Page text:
Toronto City Council will debate the 2018 Capital and Operating budgets on Monday, February 12. The proposed budget, as approved by the Mayor’s executive committee this week, calls for a 2.1% increase on residential property taxes, keeping with the recent trend of keeping property tax increases at, or below, the rate of inflation.
The budget calls for a near 0% increase of program expenses across all departments. It expands funding in the 10-year Capital Plan by $1.1B overall and includes:
$4.5B to continue the state of good repair projects for roads and transportation related infrastructure.
$7.1B to fund the City’s two largest current transit investments, SmartTrack and the Scarborough Subway Extension
$5.1B for TTC infrastructure, vehicle replacement and Automatic Train Control (increasing capacity on Line 1)
$659M for state of good repair project in the City’s parks and recreation facilities.
$279M to address the TCHC repair backlog and keep more subsidized housing available.
The budget also adds $50M in new and enhanced services. Some of these examples include:
$21.8M in new funding for Shelter Support and Housing as the first step in a three year plan to open 1,000 new shelter spaces.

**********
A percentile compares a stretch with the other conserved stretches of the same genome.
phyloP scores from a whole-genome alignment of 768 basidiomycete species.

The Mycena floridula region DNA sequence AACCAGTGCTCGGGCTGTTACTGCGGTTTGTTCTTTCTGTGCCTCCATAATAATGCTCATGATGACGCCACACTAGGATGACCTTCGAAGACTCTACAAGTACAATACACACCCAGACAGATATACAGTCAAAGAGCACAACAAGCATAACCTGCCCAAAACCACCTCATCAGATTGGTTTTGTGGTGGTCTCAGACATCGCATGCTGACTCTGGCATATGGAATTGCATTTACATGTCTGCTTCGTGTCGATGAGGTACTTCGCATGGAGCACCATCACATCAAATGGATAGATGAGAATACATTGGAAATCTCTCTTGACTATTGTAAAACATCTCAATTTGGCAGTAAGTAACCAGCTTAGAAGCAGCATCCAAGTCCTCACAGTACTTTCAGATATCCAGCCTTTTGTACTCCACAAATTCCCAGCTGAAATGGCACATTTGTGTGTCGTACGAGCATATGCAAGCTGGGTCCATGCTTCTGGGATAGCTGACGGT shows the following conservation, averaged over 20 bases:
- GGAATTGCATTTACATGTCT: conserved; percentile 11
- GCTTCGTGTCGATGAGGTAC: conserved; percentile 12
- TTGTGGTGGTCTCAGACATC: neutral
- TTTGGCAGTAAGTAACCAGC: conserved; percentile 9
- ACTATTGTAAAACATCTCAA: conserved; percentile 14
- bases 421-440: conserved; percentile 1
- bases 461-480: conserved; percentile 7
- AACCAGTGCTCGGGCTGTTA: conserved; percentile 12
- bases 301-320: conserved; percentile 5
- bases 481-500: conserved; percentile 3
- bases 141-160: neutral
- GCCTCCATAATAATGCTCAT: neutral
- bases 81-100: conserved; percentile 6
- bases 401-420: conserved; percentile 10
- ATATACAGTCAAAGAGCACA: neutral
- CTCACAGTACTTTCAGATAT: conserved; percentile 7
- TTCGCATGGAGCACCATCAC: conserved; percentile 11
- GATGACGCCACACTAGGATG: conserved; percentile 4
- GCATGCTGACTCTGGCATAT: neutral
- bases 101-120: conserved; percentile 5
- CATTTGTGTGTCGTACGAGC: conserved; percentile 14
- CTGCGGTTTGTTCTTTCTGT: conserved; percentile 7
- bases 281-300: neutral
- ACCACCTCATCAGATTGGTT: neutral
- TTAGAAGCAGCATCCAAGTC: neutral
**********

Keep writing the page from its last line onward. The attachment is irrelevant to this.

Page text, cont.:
$9M in new funding for initiatives aimed at speeding up traffic including hiring civilian traffic wardens and quick clear teams. When these initiatives were piloted in 2016, they resulted in a 90% reduction in intersection blockage by vehicles.
Funding for 20,000 new recreation program spaces
Implementing a two hour transfer program on the TTC
Almost $11M in funding for the Poverty Reduction Strategy, including the introduction of a low income transit fare.
$2M funding for the TransformTO climate change plan
New funding to accelerate the Vision Zero road safety plan
Although the proposed budget is able to achieve new investment with a low tax increase, this is largely done by drawing down on the city’s reserve funds and continuing to increase the heavy reliance on the land transfer tax. John remains concerned that this is not sustainable over the long term.
If the city is to increase revenue, John believes that user fees, rather than high tax increases, provide a fairer method for residents of Willowdale. That’s because property taxes are based on the value of your property, and Willowdale has higher land values than most other neighbourhoods. User fees, on the other hand, are based on what you use. For example, your water bill is based on how much water you use, no matter what part of the city you live in. But if your water bill was part of the general property tax, residents in Willowdale would pay more for the same amount of water, because of the high value of their property.
As always, we’d like to know what YOU think and what your priorities are. Please take a few minutes to fill out our 2018 online survey here. We’ll send out the results to those who participate, along with an analysis of trends – e.g. a comparison of priorities among those who live in condos compared to those in detached homes.